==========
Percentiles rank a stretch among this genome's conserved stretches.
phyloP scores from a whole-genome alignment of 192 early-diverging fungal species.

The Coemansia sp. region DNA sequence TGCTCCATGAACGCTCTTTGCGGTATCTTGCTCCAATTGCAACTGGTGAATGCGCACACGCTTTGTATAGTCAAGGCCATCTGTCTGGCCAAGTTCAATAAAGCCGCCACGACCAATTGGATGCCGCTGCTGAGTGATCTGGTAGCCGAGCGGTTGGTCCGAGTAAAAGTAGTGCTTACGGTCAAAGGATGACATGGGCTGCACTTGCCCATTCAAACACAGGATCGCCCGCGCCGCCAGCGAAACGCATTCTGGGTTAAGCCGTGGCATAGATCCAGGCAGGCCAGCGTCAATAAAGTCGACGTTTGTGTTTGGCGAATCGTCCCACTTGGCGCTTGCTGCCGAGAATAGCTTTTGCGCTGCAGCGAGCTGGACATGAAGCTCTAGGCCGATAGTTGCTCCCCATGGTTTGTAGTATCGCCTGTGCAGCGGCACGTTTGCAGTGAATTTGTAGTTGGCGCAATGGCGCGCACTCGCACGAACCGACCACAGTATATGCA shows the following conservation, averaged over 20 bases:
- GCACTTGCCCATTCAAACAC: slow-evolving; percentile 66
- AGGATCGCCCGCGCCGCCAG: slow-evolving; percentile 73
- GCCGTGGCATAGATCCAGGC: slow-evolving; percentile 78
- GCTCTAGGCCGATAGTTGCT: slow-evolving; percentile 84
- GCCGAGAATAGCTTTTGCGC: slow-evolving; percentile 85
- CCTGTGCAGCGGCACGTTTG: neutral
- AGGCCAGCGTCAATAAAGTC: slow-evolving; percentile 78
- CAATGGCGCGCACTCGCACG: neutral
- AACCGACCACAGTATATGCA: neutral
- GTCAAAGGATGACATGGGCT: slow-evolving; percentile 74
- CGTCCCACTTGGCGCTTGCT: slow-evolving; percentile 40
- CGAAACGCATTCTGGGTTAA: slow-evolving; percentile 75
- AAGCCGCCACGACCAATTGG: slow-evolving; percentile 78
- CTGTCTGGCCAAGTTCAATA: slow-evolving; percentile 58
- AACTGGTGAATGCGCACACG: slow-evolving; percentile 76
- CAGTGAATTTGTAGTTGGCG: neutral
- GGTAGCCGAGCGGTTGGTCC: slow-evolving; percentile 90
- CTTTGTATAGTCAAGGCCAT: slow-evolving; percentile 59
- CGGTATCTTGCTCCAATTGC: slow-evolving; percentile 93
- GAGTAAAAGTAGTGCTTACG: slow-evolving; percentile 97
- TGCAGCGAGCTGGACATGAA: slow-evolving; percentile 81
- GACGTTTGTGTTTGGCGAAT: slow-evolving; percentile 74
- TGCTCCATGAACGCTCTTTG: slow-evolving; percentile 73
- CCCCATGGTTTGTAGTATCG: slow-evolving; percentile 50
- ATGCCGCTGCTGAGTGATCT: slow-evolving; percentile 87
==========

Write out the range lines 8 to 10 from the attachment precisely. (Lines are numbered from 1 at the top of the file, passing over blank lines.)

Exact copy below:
- GCCGAGAATAGCTTTTGCGC: slow-evolving; percentile 85
- CCTGTGCAGCGGCACGTTTG: neutral
- AGGCCAGCGTCAATAAAGTC: slow-evolving; percentile 78